He ended it with a 25 per cent ownership share compared to Rogers (37.5%) and Bell (37.5%). What's not understood yet is whether he has a tie-breaking vote in case of dispute between the other two.

But Tanenbaum's still the Leafs' representative at league governors' meetings and, when he speaks, people listen. 

6. Don Cherry, Commentator, Hockey Night in Canada

The Good Kingston Boy dropped a place from last year, but he still has what it takes to get people talking around the plastic water cooler.

"Can you believe what Cherry said on Coach's Corner?" has become the opening line of the unofficial national anthem.

7. Patrick Chan, Figure Skater, Canada

Yes, he let his mouth get away from him — and apologized — but that's not why the young man some call P Chiddy (not I, not in a million years) won the Lou Marsh Award as Canada's top athlete.

He is the world champion. He is undefeated in 2011. He is considered by skating insiders to be someone with the potential, if realized, to become one of best men's skaters in the history of the sport.

And influential? Say what you want about his somewhat thoughtless comments on the way the Chinese look after their athletes as compared to Canada, people certainly heard what he said.

8. Keith Pelley, President, Rogers Media

It's been like Invasion of the Body Snatchers around media outlets this year as Pelley and his crew have picked off journalists from all over to fill out his ever-growing projects.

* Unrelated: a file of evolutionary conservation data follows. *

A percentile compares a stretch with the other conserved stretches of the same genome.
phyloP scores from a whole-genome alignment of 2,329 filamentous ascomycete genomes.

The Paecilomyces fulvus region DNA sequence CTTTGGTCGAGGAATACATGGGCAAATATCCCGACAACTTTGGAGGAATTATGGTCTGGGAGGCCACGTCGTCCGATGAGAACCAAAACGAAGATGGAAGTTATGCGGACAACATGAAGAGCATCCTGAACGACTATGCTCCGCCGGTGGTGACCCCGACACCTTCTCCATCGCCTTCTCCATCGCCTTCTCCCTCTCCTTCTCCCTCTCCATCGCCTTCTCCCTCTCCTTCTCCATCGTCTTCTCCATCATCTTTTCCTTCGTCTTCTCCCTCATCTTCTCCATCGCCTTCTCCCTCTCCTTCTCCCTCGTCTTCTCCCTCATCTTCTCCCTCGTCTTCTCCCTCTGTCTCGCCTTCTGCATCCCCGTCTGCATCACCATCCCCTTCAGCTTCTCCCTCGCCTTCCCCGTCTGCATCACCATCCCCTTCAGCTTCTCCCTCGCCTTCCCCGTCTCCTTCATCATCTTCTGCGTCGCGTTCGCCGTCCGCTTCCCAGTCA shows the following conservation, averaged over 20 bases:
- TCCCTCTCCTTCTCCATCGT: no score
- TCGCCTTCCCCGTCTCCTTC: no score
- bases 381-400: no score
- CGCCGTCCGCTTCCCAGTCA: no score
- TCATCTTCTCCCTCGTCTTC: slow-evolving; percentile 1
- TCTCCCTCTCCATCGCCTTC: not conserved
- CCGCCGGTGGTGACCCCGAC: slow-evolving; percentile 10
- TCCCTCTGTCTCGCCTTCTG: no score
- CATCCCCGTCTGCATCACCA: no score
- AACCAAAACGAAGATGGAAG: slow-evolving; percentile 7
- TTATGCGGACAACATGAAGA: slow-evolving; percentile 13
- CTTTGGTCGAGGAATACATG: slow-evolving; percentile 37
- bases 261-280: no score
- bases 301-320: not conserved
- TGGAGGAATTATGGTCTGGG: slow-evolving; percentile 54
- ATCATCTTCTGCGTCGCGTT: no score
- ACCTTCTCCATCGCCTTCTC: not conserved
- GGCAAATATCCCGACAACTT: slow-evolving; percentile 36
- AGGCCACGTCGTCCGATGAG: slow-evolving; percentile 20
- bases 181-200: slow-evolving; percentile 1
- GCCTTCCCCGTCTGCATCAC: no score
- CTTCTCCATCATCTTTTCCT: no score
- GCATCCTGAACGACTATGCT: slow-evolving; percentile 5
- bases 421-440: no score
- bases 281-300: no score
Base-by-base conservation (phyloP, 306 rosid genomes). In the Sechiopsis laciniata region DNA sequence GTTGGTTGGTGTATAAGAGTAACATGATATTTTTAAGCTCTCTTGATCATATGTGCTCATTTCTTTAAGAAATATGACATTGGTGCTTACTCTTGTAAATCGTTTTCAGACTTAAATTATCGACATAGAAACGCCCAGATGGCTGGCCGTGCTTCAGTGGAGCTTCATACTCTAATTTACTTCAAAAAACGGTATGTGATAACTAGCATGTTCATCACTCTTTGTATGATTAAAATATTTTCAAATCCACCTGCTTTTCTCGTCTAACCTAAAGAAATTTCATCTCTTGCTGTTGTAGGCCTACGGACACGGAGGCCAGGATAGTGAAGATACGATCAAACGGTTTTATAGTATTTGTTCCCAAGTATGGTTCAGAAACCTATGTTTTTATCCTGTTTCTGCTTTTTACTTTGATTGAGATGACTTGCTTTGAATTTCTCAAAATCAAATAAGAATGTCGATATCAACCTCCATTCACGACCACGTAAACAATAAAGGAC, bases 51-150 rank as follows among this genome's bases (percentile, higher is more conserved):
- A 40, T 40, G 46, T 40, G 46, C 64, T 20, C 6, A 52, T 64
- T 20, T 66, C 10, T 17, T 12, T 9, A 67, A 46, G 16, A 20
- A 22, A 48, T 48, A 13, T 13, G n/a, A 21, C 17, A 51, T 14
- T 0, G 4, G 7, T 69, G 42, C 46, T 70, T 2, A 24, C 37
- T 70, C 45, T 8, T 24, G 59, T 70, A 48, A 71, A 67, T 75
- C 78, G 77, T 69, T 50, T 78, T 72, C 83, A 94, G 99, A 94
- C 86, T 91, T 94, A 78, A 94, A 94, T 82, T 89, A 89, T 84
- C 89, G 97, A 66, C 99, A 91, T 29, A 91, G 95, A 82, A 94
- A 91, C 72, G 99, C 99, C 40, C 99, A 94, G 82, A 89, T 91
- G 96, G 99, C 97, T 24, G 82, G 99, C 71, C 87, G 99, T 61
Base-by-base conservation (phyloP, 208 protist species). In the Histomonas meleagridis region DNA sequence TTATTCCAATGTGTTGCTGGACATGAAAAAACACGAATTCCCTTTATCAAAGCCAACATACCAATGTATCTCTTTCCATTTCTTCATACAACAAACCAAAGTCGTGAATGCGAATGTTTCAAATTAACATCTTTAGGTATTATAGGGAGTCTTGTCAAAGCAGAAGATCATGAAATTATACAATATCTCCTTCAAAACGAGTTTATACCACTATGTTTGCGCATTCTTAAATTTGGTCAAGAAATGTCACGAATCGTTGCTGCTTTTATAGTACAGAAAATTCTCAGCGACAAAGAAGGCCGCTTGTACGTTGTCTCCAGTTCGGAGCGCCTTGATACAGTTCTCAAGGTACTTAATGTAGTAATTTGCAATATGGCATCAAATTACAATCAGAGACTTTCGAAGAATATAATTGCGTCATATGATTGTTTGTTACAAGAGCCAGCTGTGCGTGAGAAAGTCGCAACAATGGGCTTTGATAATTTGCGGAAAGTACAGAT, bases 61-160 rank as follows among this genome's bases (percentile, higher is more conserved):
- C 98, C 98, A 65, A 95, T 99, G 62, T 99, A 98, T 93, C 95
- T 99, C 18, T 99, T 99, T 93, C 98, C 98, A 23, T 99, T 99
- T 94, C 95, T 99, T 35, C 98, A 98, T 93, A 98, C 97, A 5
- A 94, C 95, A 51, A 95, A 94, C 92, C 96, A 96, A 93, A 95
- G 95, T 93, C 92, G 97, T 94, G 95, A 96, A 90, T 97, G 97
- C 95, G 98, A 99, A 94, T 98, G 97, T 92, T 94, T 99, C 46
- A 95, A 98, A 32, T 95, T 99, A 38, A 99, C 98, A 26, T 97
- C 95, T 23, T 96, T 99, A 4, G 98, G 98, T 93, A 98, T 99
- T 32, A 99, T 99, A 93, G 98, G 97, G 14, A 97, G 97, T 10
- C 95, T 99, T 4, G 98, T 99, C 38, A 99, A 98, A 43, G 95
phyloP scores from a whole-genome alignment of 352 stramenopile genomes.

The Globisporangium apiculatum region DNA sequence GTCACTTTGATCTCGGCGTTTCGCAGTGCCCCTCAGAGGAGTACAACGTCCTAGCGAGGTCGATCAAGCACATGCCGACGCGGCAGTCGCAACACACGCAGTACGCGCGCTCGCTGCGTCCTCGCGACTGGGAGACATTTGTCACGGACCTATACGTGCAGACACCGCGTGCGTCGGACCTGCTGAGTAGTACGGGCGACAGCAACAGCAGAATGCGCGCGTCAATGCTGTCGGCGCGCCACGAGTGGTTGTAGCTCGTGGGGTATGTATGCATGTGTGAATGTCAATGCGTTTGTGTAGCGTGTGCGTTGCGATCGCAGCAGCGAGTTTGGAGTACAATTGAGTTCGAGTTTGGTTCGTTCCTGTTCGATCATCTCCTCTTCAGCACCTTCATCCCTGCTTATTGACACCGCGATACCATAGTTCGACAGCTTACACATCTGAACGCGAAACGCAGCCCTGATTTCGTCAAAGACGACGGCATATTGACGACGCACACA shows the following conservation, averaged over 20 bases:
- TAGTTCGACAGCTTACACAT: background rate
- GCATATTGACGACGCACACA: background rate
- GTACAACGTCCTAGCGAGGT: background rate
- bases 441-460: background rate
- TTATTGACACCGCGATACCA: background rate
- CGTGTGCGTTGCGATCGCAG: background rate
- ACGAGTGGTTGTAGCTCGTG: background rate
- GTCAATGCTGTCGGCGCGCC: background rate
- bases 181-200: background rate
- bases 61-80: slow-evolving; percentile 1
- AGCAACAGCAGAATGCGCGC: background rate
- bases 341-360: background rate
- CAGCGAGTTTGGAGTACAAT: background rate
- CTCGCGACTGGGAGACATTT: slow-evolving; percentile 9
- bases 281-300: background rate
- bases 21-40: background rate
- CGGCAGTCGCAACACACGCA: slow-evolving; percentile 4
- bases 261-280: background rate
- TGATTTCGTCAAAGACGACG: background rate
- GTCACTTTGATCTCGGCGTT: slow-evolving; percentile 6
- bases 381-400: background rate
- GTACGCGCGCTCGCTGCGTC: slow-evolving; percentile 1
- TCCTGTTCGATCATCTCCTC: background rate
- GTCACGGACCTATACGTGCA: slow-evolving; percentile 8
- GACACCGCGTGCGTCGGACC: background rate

They include the new Sportsnet magazine, an expanded and beefed up television, radio plus new media and social media properties. Now his bosses own a big chunk of MLSE and will expect him to do something with it.

Oh, he will.

Considered about the brightest mind in the biz.

9. Brendan Shanahan, New Sheriff In Town, NHL

Some journalists have made fun of the videos Shanahan puts out to explain his rulings as the chief disciplinarian, but there's no doubt he's making his mark.

It's Shanahan, an eight-time all-star and three-time Stanley Cup winner (i.e., he's earned respect) who will be the face of league decisions as Bettman and the NHL work their way through the headshot and concussion crisis.

10. Dylan Armstrong, Shot Putter, Canada

Armstrong earned a silver medal in the shot at the world championships in an event Canadians do not traditionally compete well at, then added a gold at the Pan Am Games.

The Kamloops native is one of a handful of medal hopes for the 2012 Summer Olympics.